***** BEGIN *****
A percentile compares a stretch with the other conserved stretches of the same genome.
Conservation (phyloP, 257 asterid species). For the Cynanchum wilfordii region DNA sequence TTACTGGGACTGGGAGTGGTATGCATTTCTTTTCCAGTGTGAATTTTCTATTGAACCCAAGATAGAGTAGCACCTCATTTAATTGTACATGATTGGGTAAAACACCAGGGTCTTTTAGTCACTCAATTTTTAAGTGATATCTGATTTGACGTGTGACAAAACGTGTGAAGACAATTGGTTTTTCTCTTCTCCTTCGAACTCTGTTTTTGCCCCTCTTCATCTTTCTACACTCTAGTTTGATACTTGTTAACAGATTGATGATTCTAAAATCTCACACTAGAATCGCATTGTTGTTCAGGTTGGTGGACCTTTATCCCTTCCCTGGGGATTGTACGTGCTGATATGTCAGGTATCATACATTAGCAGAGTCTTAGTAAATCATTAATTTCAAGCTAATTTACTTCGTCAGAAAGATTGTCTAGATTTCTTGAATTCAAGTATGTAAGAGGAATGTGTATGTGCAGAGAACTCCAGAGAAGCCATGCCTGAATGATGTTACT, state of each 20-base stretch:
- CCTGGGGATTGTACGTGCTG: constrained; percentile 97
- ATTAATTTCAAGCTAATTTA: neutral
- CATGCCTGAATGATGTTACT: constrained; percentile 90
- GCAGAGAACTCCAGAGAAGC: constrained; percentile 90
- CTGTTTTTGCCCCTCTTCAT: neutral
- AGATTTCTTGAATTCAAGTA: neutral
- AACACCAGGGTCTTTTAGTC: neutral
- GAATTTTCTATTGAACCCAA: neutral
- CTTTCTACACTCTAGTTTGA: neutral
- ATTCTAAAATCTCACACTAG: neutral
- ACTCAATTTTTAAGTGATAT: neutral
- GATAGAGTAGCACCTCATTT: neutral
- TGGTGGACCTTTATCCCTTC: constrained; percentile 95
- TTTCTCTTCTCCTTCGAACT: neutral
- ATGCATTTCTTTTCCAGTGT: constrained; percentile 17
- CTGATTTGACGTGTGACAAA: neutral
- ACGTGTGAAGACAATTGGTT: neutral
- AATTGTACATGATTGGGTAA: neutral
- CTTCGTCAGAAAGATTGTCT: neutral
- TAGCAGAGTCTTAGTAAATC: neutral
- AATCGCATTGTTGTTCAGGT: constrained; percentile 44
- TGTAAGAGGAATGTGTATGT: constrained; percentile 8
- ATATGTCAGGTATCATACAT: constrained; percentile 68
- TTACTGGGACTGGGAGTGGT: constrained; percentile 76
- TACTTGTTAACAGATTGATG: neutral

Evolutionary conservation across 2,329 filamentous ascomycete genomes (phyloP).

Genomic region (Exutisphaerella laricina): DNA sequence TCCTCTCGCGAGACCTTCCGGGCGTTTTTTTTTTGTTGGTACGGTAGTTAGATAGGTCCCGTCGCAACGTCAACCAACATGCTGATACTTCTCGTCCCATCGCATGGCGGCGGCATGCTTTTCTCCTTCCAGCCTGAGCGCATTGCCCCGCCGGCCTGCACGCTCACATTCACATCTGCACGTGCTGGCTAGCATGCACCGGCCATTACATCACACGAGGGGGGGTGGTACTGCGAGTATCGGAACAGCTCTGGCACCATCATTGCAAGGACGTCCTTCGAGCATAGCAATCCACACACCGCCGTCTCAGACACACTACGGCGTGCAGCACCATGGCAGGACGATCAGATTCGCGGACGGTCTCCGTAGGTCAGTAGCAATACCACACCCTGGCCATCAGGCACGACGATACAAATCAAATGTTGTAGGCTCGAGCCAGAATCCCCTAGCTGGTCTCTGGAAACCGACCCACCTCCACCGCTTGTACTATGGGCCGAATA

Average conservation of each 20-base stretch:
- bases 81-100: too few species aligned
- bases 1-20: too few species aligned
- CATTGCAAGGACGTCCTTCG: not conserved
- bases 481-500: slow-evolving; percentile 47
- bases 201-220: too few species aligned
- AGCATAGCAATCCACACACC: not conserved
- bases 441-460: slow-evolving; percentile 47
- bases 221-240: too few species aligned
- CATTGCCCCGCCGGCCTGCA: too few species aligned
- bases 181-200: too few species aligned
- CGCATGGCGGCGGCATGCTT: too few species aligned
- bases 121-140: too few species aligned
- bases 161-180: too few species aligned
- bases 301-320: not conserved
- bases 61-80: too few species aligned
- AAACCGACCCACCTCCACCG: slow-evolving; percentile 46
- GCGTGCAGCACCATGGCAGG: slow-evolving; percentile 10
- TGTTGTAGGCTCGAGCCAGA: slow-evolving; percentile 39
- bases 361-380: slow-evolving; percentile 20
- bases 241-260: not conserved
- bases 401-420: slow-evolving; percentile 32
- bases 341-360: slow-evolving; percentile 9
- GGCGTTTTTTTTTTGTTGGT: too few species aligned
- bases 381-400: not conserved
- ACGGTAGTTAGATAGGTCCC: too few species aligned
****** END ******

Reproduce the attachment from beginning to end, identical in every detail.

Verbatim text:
A percentile compares a stretch with the other conserved stretches of the same genome.
Conservation (phyloP, 257 asterid species). For the Cynanchum wilfordii region DNA sequence TTACTGGGACTGGGAGTGGTATGCATTTCTTTTCCAGTGTGAATTTTCTATTGAACCCAAGATAGAGTAGCACCTCATTTAATTGTACATGATTGGGTAAAACACCAGGGTCTTTTAGTCACTCAATTTTTAAGTGATATCTGATTTGACGTGTGACAAAACGTGTGAAGACAATTGGTTTTTCTCTTCTCCTTCGAACTCTGTTTTTGCCCCTCTTCATCTTTCTACACTCTAGTTTGATACTTGTTAACAGATTGATGATTCTAAAATCTCACACTAGAATCGCATTGTTGTTCAGGTTGGTGGACCTTTATCCCTTCCCTGGGGATTGTACGTGCTGATATGTCAGGTATCATACATTAGCAGAGTCTTAGTAAATCATTAATTTCAAGCTAATTTACTTCGTCAGAAAGATTGTCTAGATTTCTTGAATTCAAGTATGTAAGAGGAATGTGTATGTGCAGAGAACTCCAGAGAAGCCATGCCTGAATGATGTTACT, state of each 20-base stretch:
- CCTGGGGATTGTACGTGCTG: constrained; percentile 97
- ATTAATTTCAAGCTAATTTA: neutral
- CATGCCTGAATGATGTTACT: constrained; percentile 90
- GCAGAGAACTCCAGAGAAGC: constrained; percentile 90
- CTGTTTTTGCCCCTCTTCAT: neutral
- AGATTTCTTGAATTCAAGTA: neutral
- AACACCAGGGTCTTTTAGTC: neutral
- GAATTTTCTATTGAACCCAA: neutral
- CTTTCTACACTCTAGTTTGA: neutral
- ATTCTAAAATCTCACACTAG: neutral
- ACTCAATTTTTAAGTGATAT: neutral
- GATAGAGTAGCACCTCATTT: neutral
- TGGTGGACCTTTATCCCTTC: constrained; percentile 95
- TTTCTCTTCTCCTTCGAACT: neutral
- ATGCATTTCTTTTCCAGTGT: constrained; percentile 17
- CTGATTTGACGTGTGACAAA: neutral
- ACGTGTGAAGACAATTGGTT: neutral
- AATTGTACATGATTGGGTAA: neutral
- CTTCGTCAGAAAGATTGTCT: neutral
- TAGCAGAGTCTTAGTAAATC: neutral
- AATCGCATTGTTGTTCAGGT: constrained; percentile 44
- TGTAAGAGGAATGTGTATGT: constrained; percentile 8
- ATATGTCAGGTATCATACAT: constrained; percentile 68
- TTACTGGGACTGGGAGTGGT: constrained; percentile 76
- TACTTGTTAACAGATTGATG: neutral

Evolutionary conservation across 2,329 filamentous ascomycete genomes (phyloP).

Genomic region (Exutisphaerella laricina): DNA sequence TCCTCTCGCGAGACCTTCCGGGCGTTTTTTTTTTGTTGGTACGGTAGTTAGATAGGTCCCGTCGCAACGTCAACCAACATGCTGATACTTCTCGTCCCATCGCATGGCGGCGGCATGCTTTTCTCCTTCCAGCCTGAGCGCATTGCCCCGCCGGCCTGCACGCTCACATTCACATCTGCACGTGCTGGCTAGCATGCACCGGCCATTACATCACACGAGGGGGGGTGGTACTGCGAGTATCGGAACAGCTCTGGCACCATCATTGCAAGGACGTCCTTCGAGCATAGCAATCCACACACCGCCGTCTCAGACACACTACGGCGTGCAGCACCATGGCAGGACGATCAGATTCGCGGACGGTCTCCGTAGGTCAGTAGCAATACCACACCCTGGCCATCAGGCACGACGATACAAATCAAATGTTGTAGGCTCGAGCCAGAATCCCCTAGCTGGTCTCTGGAAACCGACCCACCTCCACCGCTTGTACTATGGGCCGAATA

Average conservation of each 20-base stretch:
- bases 81-100: too few species aligned
- bases 1-20: too few species aligned
- CATTGCAAGGACGTCCTTCG: not conserved
- bases 481-500: slow-evolving; percentile 47
- bases 201-220: too few species aligned
- AGCATAGCAATCCACACACC: not conserved
- bases 441-460: slow-evolving; percentile 47
- bases 221-240: too few species aligned
- CATTGCCCCGCCGGCCTGCA: too few species aligned
- bases 181-200: too few species aligned
- CGCATGGCGGCGGCATGCTT: too few species aligned
- bases 121-140: too few species aligned
- bases 161-180: too few species aligned
- bases 301-320: not conserved
- bases 61-80: too few species aligned
- AAACCGACCCACCTCCACCG: slow-evolving; percentile 46
- GCGTGCAGCACCATGGCAGG: slow-evolving; percentile 10
- TGTTGTAGGCTCGAGCCAGA: slow-evolving; percentile 39
- bases 361-380: slow-evolving; percentile 20
- bases 241-260: not conserved
- bases 401-420: slow-evolving; percentile 32
- bases 341-360: slow-evolving; percentile 9
- GGCGTTTTTTTTTTGTTGGT: too few species aligned
- bases 381-400: not conserved
- ACGGTAGTTAGATAGGTCCC: too few species aligned